After Rock makes his exit, singer Jenny Lewis swoops in to pick up the slack with a rendition of "Baby, It's Cold Outside" that is so lovely it almost makes you forget how many damn times you've heard that song. Murray and Lewis are good friends in real life, and their chemistry together is warm and natural in a way that makes you feel like you're watching a long-awaited reunion between the two. Lewis, whose former life was as a Troop Beverly Hills–era child actor, is at ease in front of the camera, and her voice brings strength to Christmas carols that could otherwise turn saccharine.
When Murray decides that everyone at the Carlyle is going to enjoy Christmas Eve, dammit, it leads to several noteworthy musical interludes. Jason Schwartzman plays drums for the French band Phoenix on a lost Beach Boys carol, and then he and Rashida Jones kick off a group sing-along of Todd Rundgren's "I Saw the Light."
When the clock strikes midnight, all the assorted hotel guests and workers join together for a rousing rendition of the Pogues' "Fairytale of New York." It's hard not to smile at their enthusiasm and obvious affection for each other. When Murray finally passes out at the end of the night, he enters a glossy fever dream starring Cyrus, George Clooney, and a bevy of Rockettes-adjacent dancers for a slicker round of Christmas cheer. Cyrus's "Silent Night" is your monthly reminder that this frenetic pop weirdo does, in fact, come equipped with a powerhouse voice.
Still: No one can stop a show quite like Maya Rudolph.
She struts in, a luxurious fur wrapped around her shoulders, pours a martini down Schwartzman's throat, and promptly launches into a non-sequitur performance of Darlene Love's "Christmas (Baby, Please Come Home)." Rudolph's comedy is of the "bigger is better" variety, which isn't meant as an insult. For her, going bigger just makes sense. Rudolph is a huge presence, with a straightforward confidence that sells every syllable she utters, whether heartfelt or completely nonsensical.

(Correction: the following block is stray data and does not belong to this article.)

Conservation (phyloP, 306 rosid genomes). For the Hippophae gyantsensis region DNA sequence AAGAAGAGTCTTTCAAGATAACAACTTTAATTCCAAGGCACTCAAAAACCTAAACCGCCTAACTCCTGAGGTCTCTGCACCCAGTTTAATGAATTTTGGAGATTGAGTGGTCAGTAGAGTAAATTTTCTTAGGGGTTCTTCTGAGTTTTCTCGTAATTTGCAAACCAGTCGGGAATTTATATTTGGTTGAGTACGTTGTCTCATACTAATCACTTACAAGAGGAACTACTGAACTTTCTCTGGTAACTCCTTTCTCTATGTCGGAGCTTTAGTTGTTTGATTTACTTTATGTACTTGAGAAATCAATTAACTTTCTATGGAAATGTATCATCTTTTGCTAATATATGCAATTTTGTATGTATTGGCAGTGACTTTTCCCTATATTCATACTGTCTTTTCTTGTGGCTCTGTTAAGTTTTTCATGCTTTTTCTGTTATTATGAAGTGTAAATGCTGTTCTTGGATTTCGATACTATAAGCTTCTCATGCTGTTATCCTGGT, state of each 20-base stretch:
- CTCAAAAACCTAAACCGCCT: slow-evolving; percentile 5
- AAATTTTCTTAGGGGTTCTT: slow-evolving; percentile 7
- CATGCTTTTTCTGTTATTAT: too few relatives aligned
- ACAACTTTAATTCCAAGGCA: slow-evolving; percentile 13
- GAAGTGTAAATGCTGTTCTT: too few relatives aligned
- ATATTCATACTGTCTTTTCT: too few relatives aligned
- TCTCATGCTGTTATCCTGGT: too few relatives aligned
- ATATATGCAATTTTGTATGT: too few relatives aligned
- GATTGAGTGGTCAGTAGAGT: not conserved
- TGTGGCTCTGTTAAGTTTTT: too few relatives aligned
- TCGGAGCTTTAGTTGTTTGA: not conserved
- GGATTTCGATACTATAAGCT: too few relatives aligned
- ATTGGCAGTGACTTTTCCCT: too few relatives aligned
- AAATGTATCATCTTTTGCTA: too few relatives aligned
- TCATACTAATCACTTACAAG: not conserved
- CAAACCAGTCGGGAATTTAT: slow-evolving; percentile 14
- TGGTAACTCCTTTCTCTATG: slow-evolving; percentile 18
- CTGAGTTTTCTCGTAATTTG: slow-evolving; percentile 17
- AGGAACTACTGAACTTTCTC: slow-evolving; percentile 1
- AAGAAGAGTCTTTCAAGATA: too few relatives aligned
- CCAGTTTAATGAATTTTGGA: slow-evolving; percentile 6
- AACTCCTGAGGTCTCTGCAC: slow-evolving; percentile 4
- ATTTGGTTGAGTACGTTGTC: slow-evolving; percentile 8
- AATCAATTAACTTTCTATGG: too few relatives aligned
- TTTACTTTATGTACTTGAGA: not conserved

She also has a hell of a voice, and doesn't hesitate to show it off when tackling such a challenging standard, a prospect that's cowed many a capable singer. Rudolph also plays a haughty, rich character, an obvious exception in the otherwise earnest A Very Murray Christmas — and frankly, the special could use a little more of her absurdism.
The best arguments for A Very Murray Christmas's existence are its lush visuals
Under Coppola's direction, Murray's misadventures in the Carlyle are gorgeous to watch. The hotel bar, stark and uncomfortable at the beginning of the frozen night, becomes as welcoming as a dear friend's living room as everyone loosens up and embraces the spirit of holiday togetherness. Coppola's camera tracks the night's turbulent activity down carpeted hallways, through the weary kitchen, and finally into the depths of Murray's hopeful mind when it cooks up the gleaming theatrics of the Clooney-Cyrus collaboration.
All the while, Murray spins from person to person, song to song, with the hangdog look of a man who wants to have a merry Christmas, but is afraid he's forgotten how. "I'm a ghost," he tells Schwartzman's despondent fiancé character halfway through the night. "I’ve got to keep haunting and haunting and haunting."
And though he does eventually wake up from his elaborate drunken fantasy, it's just as easy to imagine A Very Murray Christmas ending with Murray wandering the halls of the Carlyle, wondering why no one will just sit down, have a drink, and sing about some goddamn Christmas cheer already.
A Very Murray Christmas is available to stream on Netflix.